Every night, as I’m laying there in the dark, I focus on my word list. A word list should be just complex enough to keep you from losing focus and boring and soothing enough to encourage your mind to shut down. The two lists that I have used are fruits & vegetables and animals. This sounds dopey but it really does work.
For fruits and vegetables, make a list of every single one you can think of, in alphabetical order. That is, apples, apricots, artichokes, arugula, asparagus, avocados, bamboo shoots, bananas, basil, beans, beets, blackberries, blueberries, bok choy, boysenberries, breadfruit, broccoli, Brussels sprouts, continuing until you get to the end of the alphabet with yams, yuca root, and zucchini. Do this every night and after a few weeks you begin to train your brain: “oh, I recognize this list. It’s time to sleep”.
I also use the animal list: aardvark, aardwolf, adder, Afghan hound, Airedale, Akita, akula, albatross, alligator, alpaca, anaconda, anchovy, ants, anteaters, antelopes, apes, armadillo, asp, ass, and aye-ayes proceeding through the alphabet ending at last with yaks and zebras. When I started with animals, I could go through the entire list and then restart with ‘A’. Now, after months of training, I tend to fall asleep long before I reach ‘P’.
When I wake up in the night (which I do routinely), I start the list again. And I tend to fall asleep quicker. This list routine only works if you do it faithfully. It needs to become a habit. Your brain needs to be trained to recognize that it needs to shut down and sleep. Whatever you choose, it needs to be calming, repetitive, and just involving enough that your mind doesn’t drift into anxiety patterns but boring enough to let your brain relax.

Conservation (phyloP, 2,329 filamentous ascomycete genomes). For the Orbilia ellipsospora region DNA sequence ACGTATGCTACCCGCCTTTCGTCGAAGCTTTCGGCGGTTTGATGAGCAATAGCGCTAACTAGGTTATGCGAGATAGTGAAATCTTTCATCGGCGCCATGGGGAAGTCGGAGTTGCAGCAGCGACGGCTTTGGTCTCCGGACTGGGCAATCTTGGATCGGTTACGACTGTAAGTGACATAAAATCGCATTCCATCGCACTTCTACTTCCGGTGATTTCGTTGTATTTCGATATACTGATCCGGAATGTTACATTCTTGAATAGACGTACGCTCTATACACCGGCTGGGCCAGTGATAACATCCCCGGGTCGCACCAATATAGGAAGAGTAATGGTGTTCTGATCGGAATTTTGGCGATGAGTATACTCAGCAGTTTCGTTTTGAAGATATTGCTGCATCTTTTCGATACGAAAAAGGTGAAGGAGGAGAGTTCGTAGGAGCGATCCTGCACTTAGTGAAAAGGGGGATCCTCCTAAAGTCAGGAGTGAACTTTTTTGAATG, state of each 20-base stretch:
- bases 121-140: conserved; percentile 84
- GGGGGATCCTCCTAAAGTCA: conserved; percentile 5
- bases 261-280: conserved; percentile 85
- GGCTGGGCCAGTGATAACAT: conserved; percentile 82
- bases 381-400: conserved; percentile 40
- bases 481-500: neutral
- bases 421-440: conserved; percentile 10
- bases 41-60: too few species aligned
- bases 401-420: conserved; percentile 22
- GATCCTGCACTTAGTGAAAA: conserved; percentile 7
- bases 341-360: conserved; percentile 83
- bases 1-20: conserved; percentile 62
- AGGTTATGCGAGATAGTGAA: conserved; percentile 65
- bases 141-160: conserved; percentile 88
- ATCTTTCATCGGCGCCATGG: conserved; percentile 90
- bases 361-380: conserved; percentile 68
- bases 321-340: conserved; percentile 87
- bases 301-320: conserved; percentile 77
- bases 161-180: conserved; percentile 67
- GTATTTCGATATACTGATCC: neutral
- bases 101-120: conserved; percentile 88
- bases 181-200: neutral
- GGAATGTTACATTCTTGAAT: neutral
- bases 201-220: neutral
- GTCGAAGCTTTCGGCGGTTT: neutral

The word list was my last step in improving my sleep hygiene and it really helped. I learned it from a book on sleep called “Good Night: The Sleep Doctor’s 4-Week Program to Better Sleep and Better Health” by Michael Breus. The trade paperback version was retitled “Beauty Sleep: Look Younger, Lose Weight, and Feel Great through Better Sleep.” There are now plenty of better sleep books out there as well as resources on line. I look at them all, even though there isn’t much that’s new to me anymore. So why keep studying sleep hygiene? It reminds me how important my sleep is, and, sometimes, I come across something I had never thought off. I had never heard of the word list trick before and so that book, full of otherwise duplicate information (for me) was absolutely worth reviewing.
Good sleep hygiene is so important. Better sleep will make you feel so much better. When you are awake, you will be more focused, more even tempered, and better able to do every job on your list. Your health will improve. Your weight will be a little easier to manage (not much, but a little). There aren’t many downsides to sleeping better, other than having to say no to things you want to do. But if sleeping more forces you to be better organized in your day so when you are awake, you are focused and more productive, how did you lose?
So improve your sleep and improve your resilience. When you take better care of yourself, you can take better care of everyone else.